A new discussion paper released today by Beyond Zero Emissions (BZE) shows how Australian farmers and foresters, two groups most vulnerable to climate change, can shift from having a negative to a positive impact on climate change.
“Zero Carbon Australia Land Use: Agriculture and Forestry” a joint project between BZE and The University of Melbourne's Melbourne Sustainable Society Institute provides a way for Australian farmers to reduce carbon pollution, and bring young people back to regional centres with new employment opportunities.
“Changing land use practices will slash carbon pollution and can provide an alternative income stream for farmers” said Beyond Zero Emissions CEO Stephen Bygrave.
"The frequency and severity of the extreme weather we used to see were nothing compared to what we've seen in the past decade,” said John Pettigrew, former director of SPC Ltd. and current President of the Goulburn Valley Environment Group.
"Our farmers, given time, can adapt to changing conditions. We can reduce carbon emissions on-farm, move towards sustainable farming systems and even play a major role in producing renewable energy for our urban centres," said Mr Pettigrew.
The land use sector is one of the highest carbon polluting sectors of Australia’s economy - emissions may even be as high as 54% of total national emissions.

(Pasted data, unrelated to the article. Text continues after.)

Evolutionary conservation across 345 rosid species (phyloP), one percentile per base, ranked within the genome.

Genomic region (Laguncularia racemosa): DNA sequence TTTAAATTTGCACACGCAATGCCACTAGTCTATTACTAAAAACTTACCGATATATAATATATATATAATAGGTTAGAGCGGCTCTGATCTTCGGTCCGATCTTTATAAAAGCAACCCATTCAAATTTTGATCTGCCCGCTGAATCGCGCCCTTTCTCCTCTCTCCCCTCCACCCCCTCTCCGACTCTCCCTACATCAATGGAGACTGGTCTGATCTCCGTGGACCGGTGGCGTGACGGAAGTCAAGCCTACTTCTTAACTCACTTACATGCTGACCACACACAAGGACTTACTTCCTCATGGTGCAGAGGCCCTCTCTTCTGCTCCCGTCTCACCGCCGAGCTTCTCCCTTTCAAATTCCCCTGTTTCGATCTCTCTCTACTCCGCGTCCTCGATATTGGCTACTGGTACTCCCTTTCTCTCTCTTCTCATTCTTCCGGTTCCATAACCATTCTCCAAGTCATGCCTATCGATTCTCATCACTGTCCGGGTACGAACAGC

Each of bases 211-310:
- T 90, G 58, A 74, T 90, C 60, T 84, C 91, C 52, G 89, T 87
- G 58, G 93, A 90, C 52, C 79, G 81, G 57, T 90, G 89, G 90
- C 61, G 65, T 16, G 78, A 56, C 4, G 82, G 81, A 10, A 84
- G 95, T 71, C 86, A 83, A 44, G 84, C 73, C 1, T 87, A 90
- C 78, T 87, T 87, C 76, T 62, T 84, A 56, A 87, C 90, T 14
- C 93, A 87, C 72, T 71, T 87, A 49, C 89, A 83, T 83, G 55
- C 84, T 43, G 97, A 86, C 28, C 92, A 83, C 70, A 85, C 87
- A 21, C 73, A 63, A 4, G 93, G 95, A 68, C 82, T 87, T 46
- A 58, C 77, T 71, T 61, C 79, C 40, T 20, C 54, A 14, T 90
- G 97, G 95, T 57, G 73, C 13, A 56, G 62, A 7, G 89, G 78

“Making changes to land management practices and technologies such as savannah burning, clearfell logging and land clearing for agriculture can turn that around,” said report researcher Andrew Longmire.
“Carbon storage in Australian native forests is underestimated by a factor of up to four or five, meaning that logging is having a much higher impact on the climate than previously recognised. Research has shown the native forests of south-east Australia can sequester 7,500 million tonnes of carbon dioxide if left to recover from clearfell logging. That’s equivalent to more than 10 years of Australia’s total greenhouse gas emissions” said Mr Bygrave.
“As the country braces for worsening drought and bushfires this summer, BZE is reaching out to farmers and other landholders to tackle climate change in a way that maximises the productivity and the health of their land, and breathes life back into their communities” said Mr Bygrave.
“Zero Carbon Australia Land Use: Agriculture and Forestry” is available on our website at: http://media.bze.org.au/lur High resolution images from the report can be downloaded at: http://media.bze.org.au/lur-media.
John Pettigrew and Stephen Bygrave are available for interview.
Genevieve Wauchope 0431 465 952